Mapping habitat suitability for at-risk plant species and its implications for restoration and reintroduction

Authors

  • Erin J. Questad,

    Corresponding author
    1. Biological Sciences Department, California State Polytechnic University, 3801 West Temple Avenue, Pomona, California 91768 USA
    2. Institute of Pacific Islands Forestry, USDA Forest Service, 60 Nowelo Street, Hilo, Hawaii 96720 USA
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  • James R. Kellner,

    1. Department of Ecology and Evolutionary Biology, Brown University, Providence, Rhode Island 02912 USA
    2. Department of Global Ecology, Carnegie Institution for Science, 260 Panama Street, Stanford, California 94305 USA
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  • Kealoha Kinney,

    1. Department of Ecology and Evolutionary Biology, Brown University, Providence, Rhode Island 02912 USA
    2. Department of Global Ecology, Carnegie Institution for Science, 260 Panama Street, Stanford, California 94305 USA
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  • Susan Cordell,

    1. Institute of Pacific Islands Forestry, USDA Forest Service, 60 Nowelo Street, Hilo, Hawaii 96720 USA
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  • Gregory P. Asner,

    1. Department of Global Ecology, Carnegie Institution for Science, 260 Panama Street, Stanford, California 94305 USA
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  • Jarrod Thaxton,

    1. Department of Biology, P.O. Box 9000, University of Puerto Rico, Mayagüez, Puerto Rico 00681 USA
    2. Department of Biological Sciences, Eastern Kentucky University, 521 Lancaster Avenue, Richmond, Kentucky 40475 USA
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  • Jennifer Diep,

    1. Department of Environmental Science, Alaska Pacific University, 4101 University Drive, Anchorage, Alaska 99508 USA
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  • Amanda Uowolo,

    1. Institute of Pacific Islands Forestry, USDA Forest Service, 60 Nowelo Street, Hilo, Hawaii 96720 USA
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  • Sam Brooks,

    1. Institute of Pacific Islands Forestry, USDA Forest Service, 60 Nowelo Street, Hilo, Hawaii 96720 USA
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  • Nikhil Inman-Narahari,

    1. Center for Environmental Management of Military Lands, Colorado State University, 1490 Campus Delivery, Fort Collins, Colorado 80523 USA
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  • Steven A. Evans,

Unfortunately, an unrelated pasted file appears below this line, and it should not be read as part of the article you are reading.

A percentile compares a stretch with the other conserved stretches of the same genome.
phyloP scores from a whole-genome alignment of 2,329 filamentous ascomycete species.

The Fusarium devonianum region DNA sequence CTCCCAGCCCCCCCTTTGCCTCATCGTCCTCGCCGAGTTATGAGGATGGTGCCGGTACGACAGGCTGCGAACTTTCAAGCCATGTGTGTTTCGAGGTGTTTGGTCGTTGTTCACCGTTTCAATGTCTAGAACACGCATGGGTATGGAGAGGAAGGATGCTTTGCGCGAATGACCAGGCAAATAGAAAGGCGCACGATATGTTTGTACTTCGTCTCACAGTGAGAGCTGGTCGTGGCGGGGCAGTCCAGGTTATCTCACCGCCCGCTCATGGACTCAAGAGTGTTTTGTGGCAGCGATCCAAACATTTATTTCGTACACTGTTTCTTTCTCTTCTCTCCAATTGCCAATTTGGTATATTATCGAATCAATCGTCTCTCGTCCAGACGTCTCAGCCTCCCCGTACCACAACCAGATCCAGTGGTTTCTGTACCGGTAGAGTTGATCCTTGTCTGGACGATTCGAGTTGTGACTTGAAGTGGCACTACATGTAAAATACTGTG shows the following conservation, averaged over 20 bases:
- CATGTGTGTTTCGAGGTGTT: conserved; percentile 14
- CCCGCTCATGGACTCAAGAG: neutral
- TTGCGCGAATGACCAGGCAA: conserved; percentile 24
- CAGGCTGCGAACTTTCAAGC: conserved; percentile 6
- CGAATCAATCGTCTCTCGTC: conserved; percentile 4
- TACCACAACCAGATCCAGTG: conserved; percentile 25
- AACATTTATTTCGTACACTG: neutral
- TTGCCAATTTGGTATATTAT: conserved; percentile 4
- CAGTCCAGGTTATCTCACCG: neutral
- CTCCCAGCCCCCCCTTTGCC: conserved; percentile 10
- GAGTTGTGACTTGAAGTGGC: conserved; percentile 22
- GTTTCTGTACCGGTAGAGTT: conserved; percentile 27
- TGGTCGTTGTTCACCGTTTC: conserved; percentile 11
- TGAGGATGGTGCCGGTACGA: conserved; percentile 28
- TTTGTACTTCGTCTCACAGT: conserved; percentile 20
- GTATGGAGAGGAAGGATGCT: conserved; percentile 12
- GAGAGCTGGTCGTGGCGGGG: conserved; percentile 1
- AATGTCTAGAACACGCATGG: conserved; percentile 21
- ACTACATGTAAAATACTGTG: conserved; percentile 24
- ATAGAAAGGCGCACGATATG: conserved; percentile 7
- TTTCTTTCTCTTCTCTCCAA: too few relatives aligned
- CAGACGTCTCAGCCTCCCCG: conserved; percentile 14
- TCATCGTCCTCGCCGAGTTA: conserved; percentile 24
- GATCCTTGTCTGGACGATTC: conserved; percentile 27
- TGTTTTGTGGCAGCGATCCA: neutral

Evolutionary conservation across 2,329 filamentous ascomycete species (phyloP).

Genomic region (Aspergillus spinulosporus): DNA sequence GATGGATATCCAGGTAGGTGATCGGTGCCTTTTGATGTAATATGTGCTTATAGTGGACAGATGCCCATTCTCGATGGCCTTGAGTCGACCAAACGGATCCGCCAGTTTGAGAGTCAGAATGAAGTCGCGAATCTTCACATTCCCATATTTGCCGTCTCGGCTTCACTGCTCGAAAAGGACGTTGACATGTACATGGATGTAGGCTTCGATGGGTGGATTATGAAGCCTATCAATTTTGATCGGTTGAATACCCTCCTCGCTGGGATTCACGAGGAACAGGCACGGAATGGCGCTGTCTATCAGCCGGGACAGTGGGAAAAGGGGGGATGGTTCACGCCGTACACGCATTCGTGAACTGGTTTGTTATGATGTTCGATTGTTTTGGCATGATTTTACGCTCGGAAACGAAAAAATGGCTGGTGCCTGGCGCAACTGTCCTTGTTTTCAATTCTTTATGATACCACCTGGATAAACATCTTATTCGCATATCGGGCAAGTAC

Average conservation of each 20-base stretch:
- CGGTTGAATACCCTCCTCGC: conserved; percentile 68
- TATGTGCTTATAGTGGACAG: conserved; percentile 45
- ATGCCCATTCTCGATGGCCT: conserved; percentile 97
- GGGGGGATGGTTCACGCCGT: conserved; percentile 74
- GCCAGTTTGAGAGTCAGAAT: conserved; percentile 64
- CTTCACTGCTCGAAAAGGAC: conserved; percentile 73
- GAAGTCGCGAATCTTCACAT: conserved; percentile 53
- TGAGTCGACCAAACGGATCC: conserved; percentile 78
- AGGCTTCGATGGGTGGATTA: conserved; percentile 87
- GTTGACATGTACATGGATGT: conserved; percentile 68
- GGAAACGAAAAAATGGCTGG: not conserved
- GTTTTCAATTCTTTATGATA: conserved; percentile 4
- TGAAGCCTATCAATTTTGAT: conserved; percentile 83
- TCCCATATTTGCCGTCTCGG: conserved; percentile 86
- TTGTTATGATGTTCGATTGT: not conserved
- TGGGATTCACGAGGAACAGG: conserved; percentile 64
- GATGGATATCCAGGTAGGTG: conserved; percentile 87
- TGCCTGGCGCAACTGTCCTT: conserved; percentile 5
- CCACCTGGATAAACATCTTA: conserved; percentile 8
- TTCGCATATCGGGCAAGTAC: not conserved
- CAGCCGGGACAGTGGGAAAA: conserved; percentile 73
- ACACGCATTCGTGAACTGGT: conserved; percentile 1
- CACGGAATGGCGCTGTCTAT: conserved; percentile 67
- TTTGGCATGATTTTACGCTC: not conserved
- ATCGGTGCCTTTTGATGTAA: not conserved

1. Center for Environmental Management of Military Lands, Colorado State University, 1490 Campus Delivery, Fort Collins, Colorado 80523 USA
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  • Brian Tucker

    1. Center for Environmental Management of Military Lands, Colorado State University, 1490 Campus Delivery, Fort Collins, Colorado 80523 USA
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  • Corresponding Editor: W. J. D. van Leeuwen.

Abstract

The conservation of species at risk of extinction requires data to support decisions at landscape to regional scales. There is a need for information that can assist with locating suitable habitats in fragmented and degraded landscapes to aid the reintroduction of at-risk plant species. In addition, desiccation and water stress can be significant barriers to the success of at-risk plant reintroduction programs. We examine how airborne light detection and ranging (LiDAR) data can be used to model microtopographic features that reduce water stress and increase resource availability, providing information for landscape planning that can increase the success of reintroduction efforts for a dryland landscape in Hawaii. We developed a topographic habitat-suitability model (HSM) from LiDAR data that identifies topographic depressions that are protected from prevailing winds (high-suitability sites) and contrasts them with ridges and other exposed areas (low-suitability sites). We tested in the field whether high-suitability sites had microclimatic conditions that indicated better-quality habitat compared to low-suitability sites, whether plant-response traits indicated better growing conditions in high-suitability sites, whether the locations of individuals of existing at-risk plant species corresponded with our habitat-suitability classes, and whether the survival of planted individuals of a common native species was greater in high-suitability, compared to low-suitability, planting sites. Mean wind speed in a high-suitability field site was over five times lower than in a low-suitability site, and soil moisture and leaf wetness were greater, indicating less stress and greater resource availability in high-suitability areas. Plant height and leaf nutrient content were greater in high-suitability areas. Six at-risk species showed associations with high-suitability areas. The survival of planted individuals was less variable among high-suitability plots. These results suggest that plant establishment and survival is associated with the habitat conditions identified by our model. The HSM can improve the survival of planted individuals, reduce the cost of restoration and reintroduction programs through targeted management activities in high-suitability areas, and expand the ability of managers to make landscape-scale decisions regarding land-use, land acquisition, and species recovery.

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